That way, when we, others, and life doesn’t abide by our preferences, wishes, or desires, we won’t disturb ourselves. In essence, we can create within ourselves a no B.S. mental state.


Conclusion


In the song “You Wanna,” N.B.S. stated, “And we ain’t feelin’ all that mess or that bullshit!” This phrase may be translated to mean the rejection of belief in ridiculous claims which essentially relate to nonsense.


Using the ABC Model, I’ve demonstrated how the Bullshit we tell ourselves may impact our emotional, bodily sensation, and behavioral responses to these unhelpful beliefs. As such, creation of a no B.S. headspace may better serve our interests and goals.


If you’re looking for a provider who works to help you understand how thinking impacts physical, mental, emotional, and behavioral elements of your life, I invite you to reach out today by using the contact widget on my website.


As the world’s foremost old school hip hop REBT psychotherapist, I’m pleased to help people with an assortment of issues from anger (hostility, rage, and aggression) to relational issues, adjustment matters, trauma experience, justice involvement, attention-deficit hyperactivity disorder, anxiety and depression, and other mood or personality-related matters.


At Hollings Therapy, LLC, serving all of Texas, I aim to treat clients with dignity and respect while offering a multi-lensed approach to the practice of psychotherapy and life coaching. My mission includes: Prioritizing the cognitive and emotive needs of clients, an overall reduction in client suffering, and supporting sustainable growth for the clients I serve. Rather than simply helping you to feel better, I want to help you get better!



Deric Hollings, LPC, LCSW



References:


Discogs. (n.d.). N.B.S. Retrieved from https://www.discogs.com/artist/2014517-NBS

Djreal. (2009, May 2). 9th Wonder (ft. N.B.S.) - You Wanna [Video]. YouTube. Retrieved from https://youtu.be/V_Lc4RK6reQ?si=LfjRt8QgQDeKHepQ

Figjam66. (n.d.). No bull sticker. Redbubble [Image]. Retrieved from https://www.redbubble.com/i/sticker/No-Bull-by-figjam66/3189331.EJUG5

Hollings, D. (2022, May 17). Circle of concern. Hollings Therapy, LLC. Retrieved from https://www.hollingstherapy.com/post/circle-of-concern

Hollings, D. (2022, October 31). Demandingness. Hollings Therapy, LLC. Retrieved from https://www.hollingstherapy.com/post/demandingness

Hollings, D. (2022, March 15). Disclaimer. Hollings Therapy, LLC. Retrieved from https://www.hollingstherapy.com/post/disclaimer

Hollings, D. (2023, September 8). Fair use. Hollings Therapy, LLC. Retrieved from https://www.hollingstherapy.com/post/fair-use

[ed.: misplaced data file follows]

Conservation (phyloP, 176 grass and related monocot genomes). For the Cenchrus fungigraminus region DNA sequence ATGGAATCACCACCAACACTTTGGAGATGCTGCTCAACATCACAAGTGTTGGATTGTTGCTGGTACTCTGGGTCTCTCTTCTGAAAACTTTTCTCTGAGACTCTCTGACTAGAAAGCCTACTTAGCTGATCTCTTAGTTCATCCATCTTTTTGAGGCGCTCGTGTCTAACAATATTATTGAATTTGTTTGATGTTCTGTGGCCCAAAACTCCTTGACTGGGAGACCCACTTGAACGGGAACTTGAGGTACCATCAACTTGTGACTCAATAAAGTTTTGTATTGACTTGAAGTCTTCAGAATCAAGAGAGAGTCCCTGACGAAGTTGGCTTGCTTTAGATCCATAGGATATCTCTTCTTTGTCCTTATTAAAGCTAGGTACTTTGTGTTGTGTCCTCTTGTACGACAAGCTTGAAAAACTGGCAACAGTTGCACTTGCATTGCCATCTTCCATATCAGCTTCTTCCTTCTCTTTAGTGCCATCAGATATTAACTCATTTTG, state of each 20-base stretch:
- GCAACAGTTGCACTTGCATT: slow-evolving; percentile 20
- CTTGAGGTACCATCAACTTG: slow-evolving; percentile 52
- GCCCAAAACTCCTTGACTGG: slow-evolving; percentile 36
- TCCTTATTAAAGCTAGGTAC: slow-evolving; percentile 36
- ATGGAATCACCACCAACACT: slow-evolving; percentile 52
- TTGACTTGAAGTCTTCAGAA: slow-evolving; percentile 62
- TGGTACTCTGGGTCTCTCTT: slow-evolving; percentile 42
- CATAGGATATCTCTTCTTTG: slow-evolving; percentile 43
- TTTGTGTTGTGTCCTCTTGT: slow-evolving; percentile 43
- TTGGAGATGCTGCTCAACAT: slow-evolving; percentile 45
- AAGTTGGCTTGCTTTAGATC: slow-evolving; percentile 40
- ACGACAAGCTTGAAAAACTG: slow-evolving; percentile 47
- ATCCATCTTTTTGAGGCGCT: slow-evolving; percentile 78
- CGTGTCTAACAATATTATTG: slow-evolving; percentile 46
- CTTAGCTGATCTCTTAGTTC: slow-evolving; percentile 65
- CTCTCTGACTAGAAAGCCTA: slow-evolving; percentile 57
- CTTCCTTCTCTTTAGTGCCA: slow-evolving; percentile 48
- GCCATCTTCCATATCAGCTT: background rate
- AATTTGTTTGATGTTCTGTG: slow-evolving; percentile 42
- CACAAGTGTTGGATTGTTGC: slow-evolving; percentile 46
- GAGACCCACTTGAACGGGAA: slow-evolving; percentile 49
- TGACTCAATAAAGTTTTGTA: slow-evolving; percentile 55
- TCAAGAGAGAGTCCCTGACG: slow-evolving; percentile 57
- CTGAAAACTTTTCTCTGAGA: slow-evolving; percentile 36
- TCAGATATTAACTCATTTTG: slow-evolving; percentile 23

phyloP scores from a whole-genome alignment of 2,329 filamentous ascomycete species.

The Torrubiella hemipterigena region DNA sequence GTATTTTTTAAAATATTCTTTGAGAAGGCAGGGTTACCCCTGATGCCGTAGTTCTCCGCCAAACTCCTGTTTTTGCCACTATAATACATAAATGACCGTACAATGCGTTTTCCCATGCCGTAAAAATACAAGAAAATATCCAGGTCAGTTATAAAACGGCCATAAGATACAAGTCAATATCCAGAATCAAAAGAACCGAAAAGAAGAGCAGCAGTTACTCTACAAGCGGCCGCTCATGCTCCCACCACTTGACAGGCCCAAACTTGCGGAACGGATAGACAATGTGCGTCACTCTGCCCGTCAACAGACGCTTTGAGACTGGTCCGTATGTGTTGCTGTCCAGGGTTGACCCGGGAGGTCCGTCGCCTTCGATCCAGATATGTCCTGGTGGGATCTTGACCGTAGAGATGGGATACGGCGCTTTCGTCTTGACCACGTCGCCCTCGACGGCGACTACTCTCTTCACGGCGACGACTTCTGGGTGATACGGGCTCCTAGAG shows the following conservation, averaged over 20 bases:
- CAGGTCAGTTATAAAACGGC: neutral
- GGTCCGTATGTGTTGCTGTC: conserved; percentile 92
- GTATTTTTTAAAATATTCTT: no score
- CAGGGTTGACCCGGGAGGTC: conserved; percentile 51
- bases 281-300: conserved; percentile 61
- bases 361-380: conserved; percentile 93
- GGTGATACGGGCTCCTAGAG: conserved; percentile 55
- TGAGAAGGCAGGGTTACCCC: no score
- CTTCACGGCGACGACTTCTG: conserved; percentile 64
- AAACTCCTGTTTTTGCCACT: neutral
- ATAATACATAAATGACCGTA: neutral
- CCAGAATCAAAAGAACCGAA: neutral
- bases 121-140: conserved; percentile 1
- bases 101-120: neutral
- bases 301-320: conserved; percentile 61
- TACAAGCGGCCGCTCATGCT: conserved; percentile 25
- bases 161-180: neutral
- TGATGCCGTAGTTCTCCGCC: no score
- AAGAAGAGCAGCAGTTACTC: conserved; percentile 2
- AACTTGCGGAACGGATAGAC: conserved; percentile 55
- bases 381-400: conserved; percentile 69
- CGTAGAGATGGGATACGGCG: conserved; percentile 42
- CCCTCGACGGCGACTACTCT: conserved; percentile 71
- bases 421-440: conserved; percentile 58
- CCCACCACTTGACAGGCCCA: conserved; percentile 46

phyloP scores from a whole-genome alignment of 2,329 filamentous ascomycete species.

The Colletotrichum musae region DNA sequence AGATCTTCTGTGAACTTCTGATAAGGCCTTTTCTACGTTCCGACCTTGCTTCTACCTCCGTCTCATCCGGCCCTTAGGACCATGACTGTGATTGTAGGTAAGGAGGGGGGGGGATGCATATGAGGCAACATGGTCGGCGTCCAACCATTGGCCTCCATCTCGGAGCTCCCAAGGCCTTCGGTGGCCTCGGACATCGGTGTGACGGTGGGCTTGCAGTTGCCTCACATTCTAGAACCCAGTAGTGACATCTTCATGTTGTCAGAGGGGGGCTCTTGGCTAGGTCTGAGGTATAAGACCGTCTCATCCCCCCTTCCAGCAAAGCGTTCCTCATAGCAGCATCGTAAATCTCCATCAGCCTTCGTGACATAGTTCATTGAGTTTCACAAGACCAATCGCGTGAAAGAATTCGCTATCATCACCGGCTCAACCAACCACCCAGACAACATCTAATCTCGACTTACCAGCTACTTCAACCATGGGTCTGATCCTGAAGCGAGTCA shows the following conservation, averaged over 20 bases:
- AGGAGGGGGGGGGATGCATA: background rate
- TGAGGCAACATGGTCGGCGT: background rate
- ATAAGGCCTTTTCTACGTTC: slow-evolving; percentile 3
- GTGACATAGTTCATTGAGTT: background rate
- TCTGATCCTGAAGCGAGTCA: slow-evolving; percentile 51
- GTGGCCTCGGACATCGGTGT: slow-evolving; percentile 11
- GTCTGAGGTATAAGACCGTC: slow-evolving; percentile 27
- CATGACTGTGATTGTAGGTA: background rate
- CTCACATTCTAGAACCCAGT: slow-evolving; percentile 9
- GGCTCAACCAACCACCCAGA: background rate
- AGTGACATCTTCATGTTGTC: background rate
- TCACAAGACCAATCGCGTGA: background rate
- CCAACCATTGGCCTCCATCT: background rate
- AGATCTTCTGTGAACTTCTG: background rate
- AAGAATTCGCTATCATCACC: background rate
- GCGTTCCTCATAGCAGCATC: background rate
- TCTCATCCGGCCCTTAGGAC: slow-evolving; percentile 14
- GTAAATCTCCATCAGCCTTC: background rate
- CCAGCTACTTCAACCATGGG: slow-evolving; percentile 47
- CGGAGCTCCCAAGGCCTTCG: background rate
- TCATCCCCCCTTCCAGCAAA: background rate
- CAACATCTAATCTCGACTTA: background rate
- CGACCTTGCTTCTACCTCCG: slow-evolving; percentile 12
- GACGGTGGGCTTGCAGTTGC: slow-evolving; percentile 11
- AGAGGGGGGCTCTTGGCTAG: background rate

Hollings, D. (2023, September 13). Global evaluations. Hollings Therapy, LLC. Retrieved from https://www.hollingstherapy.com/post/global-evaluations

Hollings, D. (n.d.). Hollings Therapy, LLC [Official website]. Hollings Therapy, LLC. Retrieved from https://www.hollingstherapy.com/

Hollings, D. (2023, May 18). Irrational beliefs. Hollings Therapy, LLC. Retrieved from https://www.hollingstherapy.com/post/irrational-beliefs

Hollings, D. (2022, December 2). Low frustration tolerance. Hollings Therapy, LLC. Retrieved from https://www.hollingstherapy.com/post/low-frustration-tolerance

Hollings, D. (2023, April 24). On truth. Hollings Therapy, LLC. Retrieved from https://www.hollingstherapy.com/post/on-truth

Hollings, D. (2022, November 7). Personal ownership. Hollings Therapy, LLC. Retrieved from https://www.hollingstherapy.com/post/personal-ownership

Hollings, D. (2023, September 15). Psychotherapeutic modalities. Hollings Therapy, LLC. Retrieved from https://www.hollingstherapy.com/post/psychotherapeutic-modalities

Hollings, D. (2022, March 25). Rational emotive behavior therapy (REBT). Hollings Therapy, LLC. Retrieved from https://www.hollingstherapy.com/post/rational-emotive-behavior-therapy-rebt

Hollings, D. (2022, November 1). Self-disturbance. Hollings Therapy, LLC. Retrieved from https://www.hollingstherapy.com/post/self-disturbance

Hollings, D. (2022, October 7). Should, must, and ought. Hollings Therapy, LLC. Retrieved from https://www.hollingstherapy.com/post/should-must-and-ought

Hollings, D. (2022, November 9). The ABC model. Hollings Therapy, LLC. Retrieved from https://www.hollingstherapy.com/post/the-abc-model

Hollings, D. (2022, December 23). The A-C connection. Hollings Therapy, LLC. Retrieved from https://www.hollingstherapy.com/post/the-a-c-connection

Hollings, D. (2022, December 25). The B-C connection. Hollings Therapy, LLC. Retrieved from https://www.hollingstherapy.com/post/the-b-c-connection

Hollings, D. (2022, November 15). To don a hat. Hollings Therapy, LLC. Retrieved from https://www.hollingstherapy.com/post/to-don-a-hat

Jones, J. K. and Turner, M. J. (2022, June). Making a difference: A review and auto-ethnographic account of applying rational emotive behaviour therapy (REBT) in policing. Journal of Rational-Emotive & Cognitive-Behavior Therapy. Retrieved from https://www.researchgate.net/publication/361174733_Making_a_Difference_A_Review_and_Auto-Ethnographic_Account_of_Applying_Rational_Emotive_Behaviour_Therapy_REBT_in_Policing

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Wikipedia. (n.d.). The Dream Merchant Vol. 2. Retrieved from https://en.wikipedia.org/wiki/The_Dream_Merchant_Vol._2